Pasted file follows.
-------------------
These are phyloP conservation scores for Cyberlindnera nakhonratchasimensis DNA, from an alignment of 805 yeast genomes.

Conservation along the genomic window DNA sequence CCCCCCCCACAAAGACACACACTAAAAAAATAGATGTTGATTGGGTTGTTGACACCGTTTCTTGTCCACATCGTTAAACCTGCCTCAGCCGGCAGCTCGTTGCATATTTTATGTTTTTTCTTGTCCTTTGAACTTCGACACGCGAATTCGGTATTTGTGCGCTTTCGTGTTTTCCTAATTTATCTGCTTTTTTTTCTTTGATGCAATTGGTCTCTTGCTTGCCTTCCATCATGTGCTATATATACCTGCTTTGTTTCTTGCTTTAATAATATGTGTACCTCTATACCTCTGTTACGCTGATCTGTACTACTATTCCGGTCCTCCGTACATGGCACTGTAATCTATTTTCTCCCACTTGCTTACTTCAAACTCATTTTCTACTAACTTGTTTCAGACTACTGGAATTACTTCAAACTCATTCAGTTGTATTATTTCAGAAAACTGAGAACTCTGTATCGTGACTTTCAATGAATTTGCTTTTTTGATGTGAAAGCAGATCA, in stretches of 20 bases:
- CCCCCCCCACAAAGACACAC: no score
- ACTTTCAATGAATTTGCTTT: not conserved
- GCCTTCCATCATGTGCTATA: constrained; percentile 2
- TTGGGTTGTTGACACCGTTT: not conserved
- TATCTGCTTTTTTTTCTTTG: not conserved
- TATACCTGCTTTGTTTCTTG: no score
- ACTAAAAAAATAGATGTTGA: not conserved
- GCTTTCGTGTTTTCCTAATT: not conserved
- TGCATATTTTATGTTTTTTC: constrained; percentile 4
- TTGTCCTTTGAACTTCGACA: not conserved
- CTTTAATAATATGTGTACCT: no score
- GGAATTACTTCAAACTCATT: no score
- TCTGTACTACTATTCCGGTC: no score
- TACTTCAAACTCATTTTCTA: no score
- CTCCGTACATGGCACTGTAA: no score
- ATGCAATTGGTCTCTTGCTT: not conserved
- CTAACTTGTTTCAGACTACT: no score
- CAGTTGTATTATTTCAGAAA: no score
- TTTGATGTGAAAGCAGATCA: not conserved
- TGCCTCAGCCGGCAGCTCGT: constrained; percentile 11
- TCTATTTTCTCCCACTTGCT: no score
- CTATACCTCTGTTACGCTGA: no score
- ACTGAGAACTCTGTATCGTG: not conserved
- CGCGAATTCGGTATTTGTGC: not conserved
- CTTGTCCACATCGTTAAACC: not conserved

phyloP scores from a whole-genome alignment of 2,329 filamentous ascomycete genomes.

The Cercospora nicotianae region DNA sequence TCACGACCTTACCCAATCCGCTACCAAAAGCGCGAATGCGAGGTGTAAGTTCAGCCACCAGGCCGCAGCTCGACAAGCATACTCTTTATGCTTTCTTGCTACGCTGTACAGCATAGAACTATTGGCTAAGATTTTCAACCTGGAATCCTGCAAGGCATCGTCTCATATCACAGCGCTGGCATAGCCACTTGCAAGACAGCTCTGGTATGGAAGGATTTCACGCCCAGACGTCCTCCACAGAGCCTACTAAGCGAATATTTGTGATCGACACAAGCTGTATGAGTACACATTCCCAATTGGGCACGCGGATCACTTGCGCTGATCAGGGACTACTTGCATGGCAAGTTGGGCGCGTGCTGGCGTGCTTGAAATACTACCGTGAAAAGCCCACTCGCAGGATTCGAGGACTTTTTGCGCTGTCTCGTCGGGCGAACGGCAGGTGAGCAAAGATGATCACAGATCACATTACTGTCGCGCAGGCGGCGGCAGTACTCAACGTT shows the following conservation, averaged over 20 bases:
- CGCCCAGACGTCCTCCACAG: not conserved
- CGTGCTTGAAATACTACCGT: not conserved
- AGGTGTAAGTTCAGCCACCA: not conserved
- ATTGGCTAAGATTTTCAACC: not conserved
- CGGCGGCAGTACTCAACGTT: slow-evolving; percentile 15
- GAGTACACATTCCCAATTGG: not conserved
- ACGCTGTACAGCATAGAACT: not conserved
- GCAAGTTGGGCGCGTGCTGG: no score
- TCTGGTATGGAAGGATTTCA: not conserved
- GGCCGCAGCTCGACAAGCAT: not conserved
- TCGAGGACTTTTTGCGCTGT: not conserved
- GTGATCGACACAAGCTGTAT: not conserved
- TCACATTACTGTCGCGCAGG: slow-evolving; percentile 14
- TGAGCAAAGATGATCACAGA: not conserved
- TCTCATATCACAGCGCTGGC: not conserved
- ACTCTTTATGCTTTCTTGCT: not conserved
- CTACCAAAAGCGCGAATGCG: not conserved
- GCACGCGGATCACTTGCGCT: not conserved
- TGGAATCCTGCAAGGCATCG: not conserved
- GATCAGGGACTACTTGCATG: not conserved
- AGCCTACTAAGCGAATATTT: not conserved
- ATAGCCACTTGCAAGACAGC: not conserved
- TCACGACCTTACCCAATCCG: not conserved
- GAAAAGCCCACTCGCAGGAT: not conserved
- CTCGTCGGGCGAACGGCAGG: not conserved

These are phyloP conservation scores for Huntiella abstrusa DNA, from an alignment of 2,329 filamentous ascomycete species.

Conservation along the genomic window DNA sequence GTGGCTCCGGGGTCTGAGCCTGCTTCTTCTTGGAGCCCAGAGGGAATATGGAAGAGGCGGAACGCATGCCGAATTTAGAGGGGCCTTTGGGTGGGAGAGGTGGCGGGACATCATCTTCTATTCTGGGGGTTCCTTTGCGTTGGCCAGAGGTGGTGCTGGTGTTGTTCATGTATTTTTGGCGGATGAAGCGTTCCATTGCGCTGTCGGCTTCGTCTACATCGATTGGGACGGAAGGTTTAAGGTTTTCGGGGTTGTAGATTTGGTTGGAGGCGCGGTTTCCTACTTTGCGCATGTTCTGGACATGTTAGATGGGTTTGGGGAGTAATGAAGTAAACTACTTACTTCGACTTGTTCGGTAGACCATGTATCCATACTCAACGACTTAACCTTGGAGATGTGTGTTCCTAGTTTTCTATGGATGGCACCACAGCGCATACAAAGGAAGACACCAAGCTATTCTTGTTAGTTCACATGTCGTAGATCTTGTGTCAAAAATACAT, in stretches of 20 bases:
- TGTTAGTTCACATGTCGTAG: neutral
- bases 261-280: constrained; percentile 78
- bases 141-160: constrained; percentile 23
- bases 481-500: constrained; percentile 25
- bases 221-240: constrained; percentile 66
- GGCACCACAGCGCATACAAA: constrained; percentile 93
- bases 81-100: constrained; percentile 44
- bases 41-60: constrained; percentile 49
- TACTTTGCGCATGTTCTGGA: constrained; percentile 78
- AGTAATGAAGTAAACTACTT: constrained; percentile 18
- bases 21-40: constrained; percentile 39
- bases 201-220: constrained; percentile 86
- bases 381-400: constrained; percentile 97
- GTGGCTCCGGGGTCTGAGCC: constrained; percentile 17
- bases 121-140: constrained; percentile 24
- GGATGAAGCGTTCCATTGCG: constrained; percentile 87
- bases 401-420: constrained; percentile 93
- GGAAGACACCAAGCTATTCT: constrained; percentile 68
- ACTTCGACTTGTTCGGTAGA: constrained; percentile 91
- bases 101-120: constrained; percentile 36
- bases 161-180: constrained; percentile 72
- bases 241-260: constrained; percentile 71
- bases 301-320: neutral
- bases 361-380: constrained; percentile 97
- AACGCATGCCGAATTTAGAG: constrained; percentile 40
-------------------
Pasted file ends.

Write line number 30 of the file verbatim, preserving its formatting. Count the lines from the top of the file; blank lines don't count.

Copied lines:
- CGCCCAGACGTCCTCCACAG: not conserved